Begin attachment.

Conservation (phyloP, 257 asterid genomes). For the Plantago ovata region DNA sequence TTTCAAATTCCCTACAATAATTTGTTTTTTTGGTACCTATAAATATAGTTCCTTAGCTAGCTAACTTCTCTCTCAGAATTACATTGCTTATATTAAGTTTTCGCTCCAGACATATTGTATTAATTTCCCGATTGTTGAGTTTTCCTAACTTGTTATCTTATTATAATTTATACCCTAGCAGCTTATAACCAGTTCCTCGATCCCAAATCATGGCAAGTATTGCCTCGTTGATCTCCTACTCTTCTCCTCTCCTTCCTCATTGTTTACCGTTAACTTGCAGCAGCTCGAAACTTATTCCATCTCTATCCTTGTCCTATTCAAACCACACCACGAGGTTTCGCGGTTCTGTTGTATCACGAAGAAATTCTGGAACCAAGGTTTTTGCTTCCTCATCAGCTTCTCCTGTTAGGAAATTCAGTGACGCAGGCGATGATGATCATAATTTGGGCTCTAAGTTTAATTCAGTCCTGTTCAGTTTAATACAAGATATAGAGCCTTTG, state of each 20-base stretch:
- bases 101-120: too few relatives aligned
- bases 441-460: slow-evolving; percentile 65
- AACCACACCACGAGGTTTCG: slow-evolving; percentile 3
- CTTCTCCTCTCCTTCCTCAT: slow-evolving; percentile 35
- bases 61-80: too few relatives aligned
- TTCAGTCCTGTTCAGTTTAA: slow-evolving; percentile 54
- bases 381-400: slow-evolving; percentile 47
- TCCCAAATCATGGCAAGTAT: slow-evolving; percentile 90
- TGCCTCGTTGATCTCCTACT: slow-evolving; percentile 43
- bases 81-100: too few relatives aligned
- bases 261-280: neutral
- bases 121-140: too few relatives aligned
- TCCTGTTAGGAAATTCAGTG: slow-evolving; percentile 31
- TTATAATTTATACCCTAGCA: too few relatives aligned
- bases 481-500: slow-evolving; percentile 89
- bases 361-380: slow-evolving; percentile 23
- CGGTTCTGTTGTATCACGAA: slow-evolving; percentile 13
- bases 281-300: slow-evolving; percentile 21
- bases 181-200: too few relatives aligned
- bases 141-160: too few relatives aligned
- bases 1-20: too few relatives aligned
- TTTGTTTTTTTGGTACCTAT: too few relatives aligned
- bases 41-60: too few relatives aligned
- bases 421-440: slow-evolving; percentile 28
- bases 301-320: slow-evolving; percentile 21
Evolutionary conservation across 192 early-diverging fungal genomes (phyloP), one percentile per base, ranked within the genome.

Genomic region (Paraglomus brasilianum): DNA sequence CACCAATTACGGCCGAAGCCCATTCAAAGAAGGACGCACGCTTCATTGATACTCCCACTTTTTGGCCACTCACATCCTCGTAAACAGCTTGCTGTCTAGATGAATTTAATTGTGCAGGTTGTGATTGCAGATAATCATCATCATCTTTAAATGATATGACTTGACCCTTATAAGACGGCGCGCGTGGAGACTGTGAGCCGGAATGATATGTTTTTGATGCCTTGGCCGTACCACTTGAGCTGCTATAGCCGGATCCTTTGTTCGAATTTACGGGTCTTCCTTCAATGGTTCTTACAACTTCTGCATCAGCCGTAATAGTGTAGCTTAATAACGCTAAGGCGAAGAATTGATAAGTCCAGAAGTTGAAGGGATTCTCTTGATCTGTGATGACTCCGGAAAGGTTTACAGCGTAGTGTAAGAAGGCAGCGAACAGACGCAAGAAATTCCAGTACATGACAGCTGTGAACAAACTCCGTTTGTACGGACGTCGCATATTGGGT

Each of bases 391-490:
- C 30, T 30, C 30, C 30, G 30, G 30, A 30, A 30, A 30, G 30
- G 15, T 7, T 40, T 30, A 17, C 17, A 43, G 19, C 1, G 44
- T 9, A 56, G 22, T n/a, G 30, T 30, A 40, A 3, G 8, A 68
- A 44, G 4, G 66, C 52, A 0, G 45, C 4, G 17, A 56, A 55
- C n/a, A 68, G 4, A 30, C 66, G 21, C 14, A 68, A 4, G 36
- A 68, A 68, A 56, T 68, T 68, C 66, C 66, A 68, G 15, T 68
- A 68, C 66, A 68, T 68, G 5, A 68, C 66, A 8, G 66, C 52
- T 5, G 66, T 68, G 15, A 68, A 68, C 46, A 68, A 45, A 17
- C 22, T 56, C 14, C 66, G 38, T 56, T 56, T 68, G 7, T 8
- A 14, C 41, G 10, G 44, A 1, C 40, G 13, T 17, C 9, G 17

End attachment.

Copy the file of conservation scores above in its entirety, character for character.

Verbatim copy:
Conservation (phyloP, 257 asterid genomes). For the Plantago ovata region DNA sequence TTTCAAATTCCCTACAATAATTTGTTTTTTTGGTACCTATAAATATAGTTCCTTAGCTAGCTAACTTCTCTCTCAGAATTACATTGCTTATATTAAGTTTTCGCTCCAGACATATTGTATTAATTTCCCGATTGTTGAGTTTTCCTAACTTGTTATCTTATTATAATTTATACCCTAGCAGCTTATAACCAGTTCCTCGATCCCAAATCATGGCAAGTATTGCCTCGTTGATCTCCTACTCTTCTCCTCTCCTTCCTCATTGTTTACCGTTAACTTGCAGCAGCTCGAAACTTATTCCATCTCTATCCTTGTCCTATTCAAACCACACCACGAGGTTTCGCGGTTCTGTTGTATCACGAAGAAATTCTGGAACCAAGGTTTTTGCTTCCTCATCAGCTTCTCCTGTTAGGAAATTCAGTGACGCAGGCGATGATGATCATAATTTGGGCTCTAAGTTTAATTCAGTCCTGTTCAGTTTAATACAAGATATAGAGCCTTTG, state of each 20-base stretch:
- bases 101-120: too few relatives aligned
- bases 441-460: slow-evolving; percentile 65
- AACCACACCACGAGGTTTCG: slow-evolving; percentile 3
- CTTCTCCTCTCCTTCCTCAT: slow-evolving; percentile 35
- bases 61-80: too few relatives aligned
- TTCAGTCCTGTTCAGTTTAA: slow-evolving; percentile 54
- bases 381-400: slow-evolving; percentile 47
- TCCCAAATCATGGCAAGTAT: slow-evolving; percentile 90
- TGCCTCGTTGATCTCCTACT: slow-evolving; percentile 43
- bases 81-100: too few relatives aligned
- bases 261-280: neutral
- bases 121-140: too few relatives aligned
- TCCTGTTAGGAAATTCAGTG: slow-evolving; percentile 31
- TTATAATTTATACCCTAGCA: too few relatives aligned
- bases 481-500: slow-evolving; percentile 89
- bases 361-380: slow-evolving; percentile 23
- CGGTTCTGTTGTATCACGAA: slow-evolving; percentile 13
- bases 281-300: slow-evolving; percentile 21
- bases 181-200: too few relatives aligned
- bases 141-160: too few relatives aligned
- bases 1-20: too few relatives aligned
- TTTGTTTTTTTGGTACCTAT: too few relatives aligned
- bases 41-60: too few relatives aligned
- bases 421-440: slow-evolving; percentile 28
- bases 301-320: slow-evolving; percentile 21
Evolutionary conservation across 192 early-diverging fungal genomes (phyloP), one percentile per base, ranked within the genome.

Genomic region (Paraglomus brasilianum): DNA sequence CACCAATTACGGCCGAAGCCCATTCAAAGAAGGACGCACGCTTCATTGATACTCCCACTTTTTGGCCACTCACATCCTCGTAAACAGCTTGCTGTCTAGATGAATTTAATTGTGCAGGTTGTGATTGCAGATAATCATCATCATCTTTAAATGATATGACTTGACCCTTATAAGACGGCGCGCGTGGAGACTGTGAGCCGGAATGATATGTTTTTGATGCCTTGGCCGTACCACTTGAGCTGCTATAGCCGGATCCTTTGTTCGAATTTACGGGTCTTCCTTCAATGGTTCTTACAACTTCTGCATCAGCCGTAATAGTGTAGCTTAATAACGCTAAGGCGAAGAATTGATAAGTCCAGAAGTTGAAGGGATTCTCTTGATCTGTGATGACTCCGGAAAGGTTTACAGCGTAGTGTAAGAAGGCAGCGAACAGACGCAAGAAATTCCAGTACATGACAGCTGTGAACAAACTCCGTTTGTACGGACGTCGCATATTGGGT

Each of bases 391-490:
- C 30, T 30, C 30, C 30, G 30, G 30, A 30, A 30, A 30, G 30
- G 15, T 7, T 40, T 30, A 17, C 17, A 43, G 19, C 1, G 44
- T 9, A 56, G 22, T n/a, G 30, T 30, A 40, A 3, G 8, A 68
- A 44, G 4, G 66, C 52, A 0, G 45, C 4, G 17, A 56, A 55
- C n/a, A 68, G 4, A 30, C 66, G 21, C 14, A 68, A 4, G 36
- A 68, A 68, A 56, T 68, T 68, C 66, C 66, A 68, G 15, T 68
- A 68, C 66, A 68, T 68, G 5, A 68, C 66, A 8, G 66, C 52
- T 5, G 66, T 68, G 15, A 68, A 68, C 46, A 68, A 45, A 17
- C 22, T 56, C 14, C 66, G 38, T 56, T 56, T 68, G 7, T 8
- A 14, C 41, G 10, G 44, A 1, C 40, G 13, T 17, C 9, G 17